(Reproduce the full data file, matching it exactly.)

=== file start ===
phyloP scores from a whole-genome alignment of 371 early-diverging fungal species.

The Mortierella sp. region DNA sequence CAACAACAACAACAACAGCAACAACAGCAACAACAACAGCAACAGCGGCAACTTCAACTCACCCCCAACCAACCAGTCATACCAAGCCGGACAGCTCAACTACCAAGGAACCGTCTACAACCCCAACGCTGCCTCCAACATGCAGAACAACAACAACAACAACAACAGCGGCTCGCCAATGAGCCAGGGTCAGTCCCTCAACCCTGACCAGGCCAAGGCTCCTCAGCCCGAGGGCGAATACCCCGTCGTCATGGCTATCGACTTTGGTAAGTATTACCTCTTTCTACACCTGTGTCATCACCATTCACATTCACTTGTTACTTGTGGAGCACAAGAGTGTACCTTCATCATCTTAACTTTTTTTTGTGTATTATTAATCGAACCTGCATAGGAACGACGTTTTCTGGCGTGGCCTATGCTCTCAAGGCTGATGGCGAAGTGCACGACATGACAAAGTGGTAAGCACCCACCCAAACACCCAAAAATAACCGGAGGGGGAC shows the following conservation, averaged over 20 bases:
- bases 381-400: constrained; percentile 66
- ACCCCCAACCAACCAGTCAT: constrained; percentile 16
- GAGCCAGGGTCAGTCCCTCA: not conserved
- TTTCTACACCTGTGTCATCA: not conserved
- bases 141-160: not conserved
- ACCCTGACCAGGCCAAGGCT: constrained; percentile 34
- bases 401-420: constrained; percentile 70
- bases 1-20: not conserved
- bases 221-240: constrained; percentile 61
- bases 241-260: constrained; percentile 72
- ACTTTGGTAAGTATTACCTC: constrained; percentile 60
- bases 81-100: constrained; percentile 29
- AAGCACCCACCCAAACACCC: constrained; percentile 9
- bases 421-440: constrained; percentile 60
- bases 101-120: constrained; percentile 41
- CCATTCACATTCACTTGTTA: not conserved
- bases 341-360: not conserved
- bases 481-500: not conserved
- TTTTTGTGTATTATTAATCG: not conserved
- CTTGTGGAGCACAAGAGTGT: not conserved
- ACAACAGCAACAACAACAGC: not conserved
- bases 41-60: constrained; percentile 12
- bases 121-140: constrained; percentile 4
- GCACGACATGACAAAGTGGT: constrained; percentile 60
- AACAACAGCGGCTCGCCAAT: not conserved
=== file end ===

phyloP scores from a whole-genome alignment of 371 early-diverging fungal species.

The Mortierella sp. region DNA sequence CAACAACAACAACAACAGCAACAACAGCAACAACAACAGCAACAGCGGCAACTTCAACTCACCCCCAACCAACCAGTCATACCAAGCCGGACAGCTCAACTACCAAGGAACCGTCTACAACCCCAACGCTGCCTCCAACATGCAGAACAACAACAACAACAACAACAGCGGCTCGCCAATGAGCCAGGGTCAGTCCCTCAACCCTGACCAGGCCAAGGCTCCTCAGCCCGAGGGCGAATACCCCGTCGTCATGGCTATCGACTTTGGTAAGTATTACCTCTTTCTACACCTGTGTCATCACCATTCACATTCACTTGTTACTTGTGGAGCACAAGAGTGTACCTTCATCATCTTAACTTTTTTTTGTGTATTATTAATCGAACCTGCATAGGAACGACGTTTTCTGGCGTGGCCTATGCTCTCAAGGCTGATGGCGAAGTGCACGACATGACAAAGTGGTAAGCACCCACCCAAACACCCAAAAATAACCGGAGGGGGAC shows the following conservation, averaged over 20 bases:
- bases 381-400: constrained; percentile 66
- ACCCCCAACCAACCAGTCAT: constrained; percentile 16
- GAGCCAGGGTCAGTCCCTCA: not conserved
- TTTCTACACCTGTGTCATCA: not conserved
- bases 141-160: not conserved
- ACCCTGACCAGGCCAAGGCT: constrained; percentile 34
- bases 401-420: constrained; percentile 70
- bases 1-20: not conserved
- bases 221-240: constrained; percentile 61
- bases 241-260: constrained; percentile 72
- ACTTTGGTAAGTATTACCTC: constrained; percentile 60
- bases 81-100: constrained; percentile 29
- AAGCACCCACCCAAACACCC: constrained; percentile 9
- bases 421-440: constrained; percentile 60
- bases 101-120: constrained; percentile 41
- CCATTCACATTCACTTGTTA: not conserved
- bases 341-360: not conserved
- bases 481-500: not conserved
- TTTTTGTGTATTATTAATCG: not conserved
- CTTGTGGAGCACAAGAGTGT: not conserved
- ACAACAGCAACAACAACAGC: not conserved
- bases 41-60: constrained; percentile 12
- bases 121-140: constrained; percentile 4
- GCACGACATGACAAAGTGGT: constrained; percentile 60
- AACAACAGCGGCTCGCCAAT: not conserved